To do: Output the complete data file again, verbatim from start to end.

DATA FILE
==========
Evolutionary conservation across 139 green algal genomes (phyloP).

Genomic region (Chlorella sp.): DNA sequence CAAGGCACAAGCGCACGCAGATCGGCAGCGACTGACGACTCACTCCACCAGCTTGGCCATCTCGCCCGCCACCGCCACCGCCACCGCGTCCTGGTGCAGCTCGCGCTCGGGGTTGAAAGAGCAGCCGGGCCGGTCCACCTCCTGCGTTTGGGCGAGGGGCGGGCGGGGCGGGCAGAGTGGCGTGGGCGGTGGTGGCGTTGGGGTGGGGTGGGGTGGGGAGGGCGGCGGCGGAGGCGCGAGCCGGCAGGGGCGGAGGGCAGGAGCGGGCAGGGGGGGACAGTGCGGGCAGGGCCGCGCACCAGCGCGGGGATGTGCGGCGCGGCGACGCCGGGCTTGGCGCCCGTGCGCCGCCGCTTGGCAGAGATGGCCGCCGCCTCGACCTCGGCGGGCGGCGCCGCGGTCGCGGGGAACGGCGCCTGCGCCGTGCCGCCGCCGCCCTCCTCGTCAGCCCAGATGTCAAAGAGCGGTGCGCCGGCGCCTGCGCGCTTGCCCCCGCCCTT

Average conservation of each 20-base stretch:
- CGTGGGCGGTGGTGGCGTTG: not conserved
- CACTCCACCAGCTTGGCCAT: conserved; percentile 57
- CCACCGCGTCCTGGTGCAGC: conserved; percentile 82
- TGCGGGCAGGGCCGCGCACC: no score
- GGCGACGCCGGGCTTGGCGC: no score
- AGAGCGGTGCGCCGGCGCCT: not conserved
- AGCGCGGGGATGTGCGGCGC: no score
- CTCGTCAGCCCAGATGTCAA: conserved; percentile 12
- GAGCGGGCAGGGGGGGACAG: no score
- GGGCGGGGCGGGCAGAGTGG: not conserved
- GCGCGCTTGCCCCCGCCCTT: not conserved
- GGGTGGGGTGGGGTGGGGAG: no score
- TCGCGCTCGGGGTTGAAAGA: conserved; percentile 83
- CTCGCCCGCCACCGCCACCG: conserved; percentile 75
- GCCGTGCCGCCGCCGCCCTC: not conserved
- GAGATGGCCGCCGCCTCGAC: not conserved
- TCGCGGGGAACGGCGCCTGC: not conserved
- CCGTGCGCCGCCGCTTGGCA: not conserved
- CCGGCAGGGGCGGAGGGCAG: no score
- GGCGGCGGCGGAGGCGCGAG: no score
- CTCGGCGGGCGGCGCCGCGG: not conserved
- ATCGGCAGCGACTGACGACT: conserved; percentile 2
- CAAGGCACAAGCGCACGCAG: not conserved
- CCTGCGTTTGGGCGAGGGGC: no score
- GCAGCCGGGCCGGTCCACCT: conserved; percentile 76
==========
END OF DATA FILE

Evolutionary conservation across 139 green algal genomes (phyloP).

Genomic region (Chlorella sp.): DNA sequence CAAGGCACAAGCGCACGCAGATCGGCAGCGACTGACGACTCACTCCACCAGCTTGGCCATCTCGCCCGCCACCGCCACCGCCACCGCGTCCTGGTGCAGCTCGCGCTCGGGGTTGAAAGAGCAGCCGGGCCGGTCCACCTCCTGCGTTTGGGCGAGGGGCGGGCGGGGCGGGCAGAGTGGCGTGGGCGGTGGTGGCGTTGGGGTGGGGTGGGGTGGGGAGGGCGGCGGCGGAGGCGCGAGCCGGCAGGGGCGGAGGGCAGGAGCGGGCAGGGGGGGACAGTGCGGGCAGGGCCGCGCACCAGCGCGGGGATGTGCGGCGCGGCGACGCCGGGCTTGGCGCCCGTGCGCCGCCGCTTGGCAGAGATGGCCGCCGCCTCGACCTCGGCGGGCGGCGCCGCGGTCGCGGGGAACGGCGCCTGCGCCGTGCCGCCGCCGCCCTCCTCGTCAGCCCAGATGTCAAAGAGCGGTGCGCCGGCGCCTGCGCGCTTGCCCCCGCCCTT

Average conservation of each 20-base stretch:
- CGTGGGCGGTGGTGGCGTTG: not conserved
- CACTCCACCAGCTTGGCCAT: conserved; percentile 57
- CCACCGCGTCCTGGTGCAGC: conserved; percentile 82
- TGCGGGCAGGGCCGCGCACC: no score
- GGCGACGCCGGGCTTGGCGC: no score
- AGAGCGGTGCGCCGGCGCCT: not conserved
- AGCGCGGGGATGTGCGGCGC: no score
- CTCGTCAGCCCAGATGTCAA: conserved; percentile 12
- GAGCGGGCAGGGGGGGACAG: no score
- GGGCGGGGCGGGCAGAGTGG: not conserved
- GCGCGCTTGCCCCCGCCCTT: not conserved
- GGGTGGGGTGGGGTGGGGAG: no score
- TCGCGCTCGGGGTTGAAAGA: conserved; percentile 83
- CTCGCCCGCCACCGCCACCG: conserved; percentile 75
- GCCGTGCCGCCGCCGCCCTC: not conserved
- GAGATGGCCGCCGCCTCGAC: not conserved
- TCGCGGGGAACGGCGCCTGC: not conserved
- CCGTGCGCCGCCGCTTGGCA: not conserved
- CCGGCAGGGGCGGAGGGCAG: no score
- GGCGGCGGCGGAGGCGCGAG: no score
- CTCGGCGGGCGGCGCCGCGG: not conserved
- ATCGGCAGCGACTGACGACT: conserved; percentile 2
- CAAGGCACAAGCGCACGCAG: not conserved
- CCTGCGTTTGGGCGAGGGGC: no score
- GCAGCCGGGCCGGTCCACCT: conserved; percentile 76